This year at SQLBits Adatis decided to create two technical demos to fit in with the magic theme, these were the Adatis Sorting Hat and the Adatis Photo Booth.
My blog post will look at the Adatis Photo Booth which was designed to allow us to print a wizarding student ID for participants; I’ll give an overview of the technology stack that was used and then do some analysis of the data we collected using Power BI.
The first place to start when designing a technical solution are the business requirements. In our case the requirements were:
- The user should have an app running on a tablet that will ask them for some basic details such as name, email address and twitter account before allowing them to take a selfie to be printed on their card.
- The image of the user should be uploaded to the Azure Cognitive Services Face API to capture their emotions.
- The final data to be placed on the card should be added to a database, in the required format, for our card printing software to pick up.
- The solution should require the smallest amount of coding possible.
- The solution should be fully automated and require the least amount of interaction from the Adati on the stand.
To satisfy our requirements we chose to use Power Apps for the front-end and Logic Apps for the backend making our solution completely serverless.
A brief overview of the steps in the process and the tech used at each stage is below:
At a high level the technology being used is:
- Power Apps – allows us to build a cross-platform, front-end application without writing any code.
- Azure SQL Database – allows us to store the data captured from the application. Power Apps natively integrates with Azure SQL DB.
- Azure Blob Storage – cheap to use and easy to integrate with our solution. Power Apps doesn’t natively integrate with Blob storage so we quickly created a custom API using the instructions at https://powerapps.microsoft.com/en-us/blog/custom-api-for-image-upload/ to upload our images.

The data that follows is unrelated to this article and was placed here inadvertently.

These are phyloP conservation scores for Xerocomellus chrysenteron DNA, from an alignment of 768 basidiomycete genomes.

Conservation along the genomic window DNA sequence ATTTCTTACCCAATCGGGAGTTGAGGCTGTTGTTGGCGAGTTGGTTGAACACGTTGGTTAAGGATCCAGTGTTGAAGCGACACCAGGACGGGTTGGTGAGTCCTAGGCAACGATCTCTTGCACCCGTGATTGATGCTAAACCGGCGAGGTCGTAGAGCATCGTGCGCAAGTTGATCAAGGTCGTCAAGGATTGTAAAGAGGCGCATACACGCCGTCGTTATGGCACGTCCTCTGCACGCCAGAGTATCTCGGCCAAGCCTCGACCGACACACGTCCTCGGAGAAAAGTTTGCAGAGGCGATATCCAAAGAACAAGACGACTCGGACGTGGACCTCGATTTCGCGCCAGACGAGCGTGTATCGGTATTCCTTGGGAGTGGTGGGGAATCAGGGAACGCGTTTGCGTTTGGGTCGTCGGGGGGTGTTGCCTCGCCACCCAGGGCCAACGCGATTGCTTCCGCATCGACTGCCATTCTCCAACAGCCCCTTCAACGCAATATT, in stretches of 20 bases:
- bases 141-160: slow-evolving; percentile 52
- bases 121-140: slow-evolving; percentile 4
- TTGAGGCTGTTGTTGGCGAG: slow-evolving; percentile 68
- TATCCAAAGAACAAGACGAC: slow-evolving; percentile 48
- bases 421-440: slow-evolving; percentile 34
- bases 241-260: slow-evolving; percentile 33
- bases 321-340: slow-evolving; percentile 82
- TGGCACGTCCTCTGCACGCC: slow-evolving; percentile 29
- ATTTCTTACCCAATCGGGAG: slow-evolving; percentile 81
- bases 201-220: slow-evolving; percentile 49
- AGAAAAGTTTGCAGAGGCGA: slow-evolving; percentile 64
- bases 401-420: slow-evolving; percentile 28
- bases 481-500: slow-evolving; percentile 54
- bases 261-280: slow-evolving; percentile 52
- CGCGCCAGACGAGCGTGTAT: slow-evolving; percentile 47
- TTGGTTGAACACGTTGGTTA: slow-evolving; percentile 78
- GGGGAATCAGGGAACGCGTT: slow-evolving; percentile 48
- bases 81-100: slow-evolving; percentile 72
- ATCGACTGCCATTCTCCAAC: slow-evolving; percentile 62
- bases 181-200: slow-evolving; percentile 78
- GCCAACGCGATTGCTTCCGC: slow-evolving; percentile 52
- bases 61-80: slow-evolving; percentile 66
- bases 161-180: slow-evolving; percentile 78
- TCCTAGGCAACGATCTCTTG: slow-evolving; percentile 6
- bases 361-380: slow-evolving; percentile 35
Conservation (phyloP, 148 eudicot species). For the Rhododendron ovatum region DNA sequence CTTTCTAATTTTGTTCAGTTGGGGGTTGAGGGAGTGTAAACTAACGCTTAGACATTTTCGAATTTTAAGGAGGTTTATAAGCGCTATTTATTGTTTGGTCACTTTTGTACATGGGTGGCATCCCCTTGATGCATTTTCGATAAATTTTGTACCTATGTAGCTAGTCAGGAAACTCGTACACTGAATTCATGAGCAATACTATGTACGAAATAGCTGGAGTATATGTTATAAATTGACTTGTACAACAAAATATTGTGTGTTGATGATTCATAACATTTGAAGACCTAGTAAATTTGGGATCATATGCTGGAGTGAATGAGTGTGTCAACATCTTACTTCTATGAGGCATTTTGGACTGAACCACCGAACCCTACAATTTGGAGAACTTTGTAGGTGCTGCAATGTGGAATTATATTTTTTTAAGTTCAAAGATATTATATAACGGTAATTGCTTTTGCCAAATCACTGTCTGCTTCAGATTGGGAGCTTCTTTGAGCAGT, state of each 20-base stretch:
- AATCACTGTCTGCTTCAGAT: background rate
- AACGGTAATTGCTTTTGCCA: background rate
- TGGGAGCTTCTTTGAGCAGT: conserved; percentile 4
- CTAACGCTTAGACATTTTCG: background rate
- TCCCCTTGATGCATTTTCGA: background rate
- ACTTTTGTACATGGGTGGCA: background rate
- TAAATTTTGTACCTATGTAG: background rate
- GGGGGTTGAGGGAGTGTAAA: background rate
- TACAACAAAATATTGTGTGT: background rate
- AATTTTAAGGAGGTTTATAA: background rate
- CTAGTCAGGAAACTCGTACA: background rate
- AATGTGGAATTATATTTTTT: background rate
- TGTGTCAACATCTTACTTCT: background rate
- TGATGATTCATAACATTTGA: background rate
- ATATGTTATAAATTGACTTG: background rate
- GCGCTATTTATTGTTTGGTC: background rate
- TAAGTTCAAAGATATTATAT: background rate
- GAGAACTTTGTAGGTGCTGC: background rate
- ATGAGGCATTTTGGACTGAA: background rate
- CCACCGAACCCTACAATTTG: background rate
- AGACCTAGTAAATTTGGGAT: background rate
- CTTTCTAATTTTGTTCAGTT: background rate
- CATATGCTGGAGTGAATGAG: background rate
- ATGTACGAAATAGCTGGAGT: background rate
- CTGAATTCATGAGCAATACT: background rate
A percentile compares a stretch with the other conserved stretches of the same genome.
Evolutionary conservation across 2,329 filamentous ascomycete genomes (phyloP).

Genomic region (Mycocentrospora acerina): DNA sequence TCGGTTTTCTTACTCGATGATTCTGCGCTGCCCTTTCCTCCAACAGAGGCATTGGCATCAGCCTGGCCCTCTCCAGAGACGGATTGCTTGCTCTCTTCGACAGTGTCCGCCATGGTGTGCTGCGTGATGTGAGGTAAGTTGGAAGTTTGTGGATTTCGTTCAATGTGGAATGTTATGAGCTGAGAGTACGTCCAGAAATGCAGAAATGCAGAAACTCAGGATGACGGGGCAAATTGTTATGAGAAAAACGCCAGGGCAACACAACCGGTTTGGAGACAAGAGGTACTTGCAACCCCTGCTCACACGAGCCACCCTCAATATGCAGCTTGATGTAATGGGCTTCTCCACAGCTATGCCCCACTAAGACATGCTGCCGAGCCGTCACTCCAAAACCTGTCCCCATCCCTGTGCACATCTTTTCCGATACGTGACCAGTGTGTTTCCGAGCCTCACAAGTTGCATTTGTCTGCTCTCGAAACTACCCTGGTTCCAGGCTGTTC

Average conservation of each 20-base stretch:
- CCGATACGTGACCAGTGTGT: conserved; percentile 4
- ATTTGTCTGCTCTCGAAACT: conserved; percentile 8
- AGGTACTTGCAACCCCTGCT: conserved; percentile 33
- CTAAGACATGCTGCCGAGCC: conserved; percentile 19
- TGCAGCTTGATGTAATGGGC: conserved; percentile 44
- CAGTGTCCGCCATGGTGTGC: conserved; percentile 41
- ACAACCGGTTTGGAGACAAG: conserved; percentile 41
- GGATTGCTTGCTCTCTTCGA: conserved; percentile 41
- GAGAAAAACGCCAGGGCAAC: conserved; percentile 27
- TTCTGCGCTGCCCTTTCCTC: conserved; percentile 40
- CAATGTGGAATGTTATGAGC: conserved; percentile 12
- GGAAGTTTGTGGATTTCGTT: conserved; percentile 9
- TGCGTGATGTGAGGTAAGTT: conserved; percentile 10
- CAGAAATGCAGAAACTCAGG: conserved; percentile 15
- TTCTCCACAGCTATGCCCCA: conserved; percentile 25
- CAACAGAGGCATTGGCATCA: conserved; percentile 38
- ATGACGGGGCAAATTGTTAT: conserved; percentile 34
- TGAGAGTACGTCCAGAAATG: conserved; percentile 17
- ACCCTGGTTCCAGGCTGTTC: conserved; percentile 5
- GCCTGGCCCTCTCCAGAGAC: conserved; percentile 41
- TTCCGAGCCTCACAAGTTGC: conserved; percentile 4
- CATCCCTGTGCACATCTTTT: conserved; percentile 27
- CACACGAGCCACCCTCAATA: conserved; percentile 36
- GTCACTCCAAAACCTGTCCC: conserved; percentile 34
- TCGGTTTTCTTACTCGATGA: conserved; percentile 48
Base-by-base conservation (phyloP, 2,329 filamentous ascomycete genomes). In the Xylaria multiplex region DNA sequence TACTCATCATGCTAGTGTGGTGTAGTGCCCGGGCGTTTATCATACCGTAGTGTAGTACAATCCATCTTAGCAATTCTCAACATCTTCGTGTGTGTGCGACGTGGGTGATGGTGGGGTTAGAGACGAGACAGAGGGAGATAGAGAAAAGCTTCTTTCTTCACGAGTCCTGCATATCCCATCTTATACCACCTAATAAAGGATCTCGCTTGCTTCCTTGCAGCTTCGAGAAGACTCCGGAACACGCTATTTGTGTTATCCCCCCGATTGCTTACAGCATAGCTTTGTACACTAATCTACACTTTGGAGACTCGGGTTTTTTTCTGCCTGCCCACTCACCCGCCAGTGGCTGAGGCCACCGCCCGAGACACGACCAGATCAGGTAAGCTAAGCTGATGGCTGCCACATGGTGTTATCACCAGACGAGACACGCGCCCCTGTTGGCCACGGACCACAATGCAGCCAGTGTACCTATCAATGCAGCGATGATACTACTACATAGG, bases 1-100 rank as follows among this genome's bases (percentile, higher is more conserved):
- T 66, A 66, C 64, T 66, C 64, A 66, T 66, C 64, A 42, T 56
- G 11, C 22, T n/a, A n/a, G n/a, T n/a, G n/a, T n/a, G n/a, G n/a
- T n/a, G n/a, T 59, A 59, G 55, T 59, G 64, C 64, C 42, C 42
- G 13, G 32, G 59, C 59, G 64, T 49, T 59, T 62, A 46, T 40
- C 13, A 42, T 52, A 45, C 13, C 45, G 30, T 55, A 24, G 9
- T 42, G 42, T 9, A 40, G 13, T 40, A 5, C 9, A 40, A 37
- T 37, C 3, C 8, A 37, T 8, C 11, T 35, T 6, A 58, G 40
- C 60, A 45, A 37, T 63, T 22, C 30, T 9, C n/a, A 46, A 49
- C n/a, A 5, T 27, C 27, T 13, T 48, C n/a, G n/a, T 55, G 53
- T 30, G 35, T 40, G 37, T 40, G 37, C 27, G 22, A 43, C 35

- Azure Cognitive Services – a set of APIs that allowed us to very easily add some intelligence to our application. The face API was easy to integrate and we were using machine learning to map the emotions of the face within minutes.
The Technical Challenges
While building the solution we came across a couple of limitations that are useful to raise, these are:
- There is currently no integration between Power Apps and blob storage meaning you need to roll your own API to allow the images from the camera control to be uploaded. The process is simple and the blog post at https://powerapps.microsoft.com/en-us/blog/custom-api-for-image-upload/ gives you details of what needs to be done.
- The cognitive services connector for Logic Apps doesn’t currently return the emotion data returned by the API. To get around this we made a web request within the logic app and parsed the JSON returned to extract the attributes we needed.
Apart from the API to upload the images no coding was required to get this solution to function making Power Apps and Logic Apps a very good choice when you need to create a solution that needs to be delivered quickly.
Now we’ve looked at the technical solution we can use Power BI to look at some of the data we collected at SQL Bits.
To analyse the data I connected my Power BI desktop to the Azure SQL Database we were using, I then created some measures and visuals against the data to give the below result:
The visuals we have are:
- Top Left – tree map that look at the count of students by their primary emotion (the emotion that scored highest)
- Top Middle – % of happy (where primary emotion is happiness) and % of unhappy (where primary emotion is anger, sadness or disgust) over each 3 hour period.
- Top Right – total number of students we produced cards for, overall % of happy and % unhappy students.
- Bottom – primary emotion logged over time
As you can see, we did quite well with over 46% of our students having a primary emotion of happy, with only 13% being unhappy. It seems that over Thursday and Friday we had some unhappy students but on Saturday everybody was happy!
To conclude, we created our tech demos for SQLBits so everybody can have some fun on the stands however, as you’ve seen, the demos are backed by the cloud technology that we use all day, everyday. Power Apps and Logic Apps are an excellent set of tools and allow you to build applications quickly and easily while connecting various services together; all while being part of the Azure PaaS and SaaS offering without the headache of provisioning servers. The Cognitive Services APIs also present a great offering and allow you to quickly and easily add some intelligence to your application without needing to roll your own solution.
As always, if you have any questions or comments then please let me know.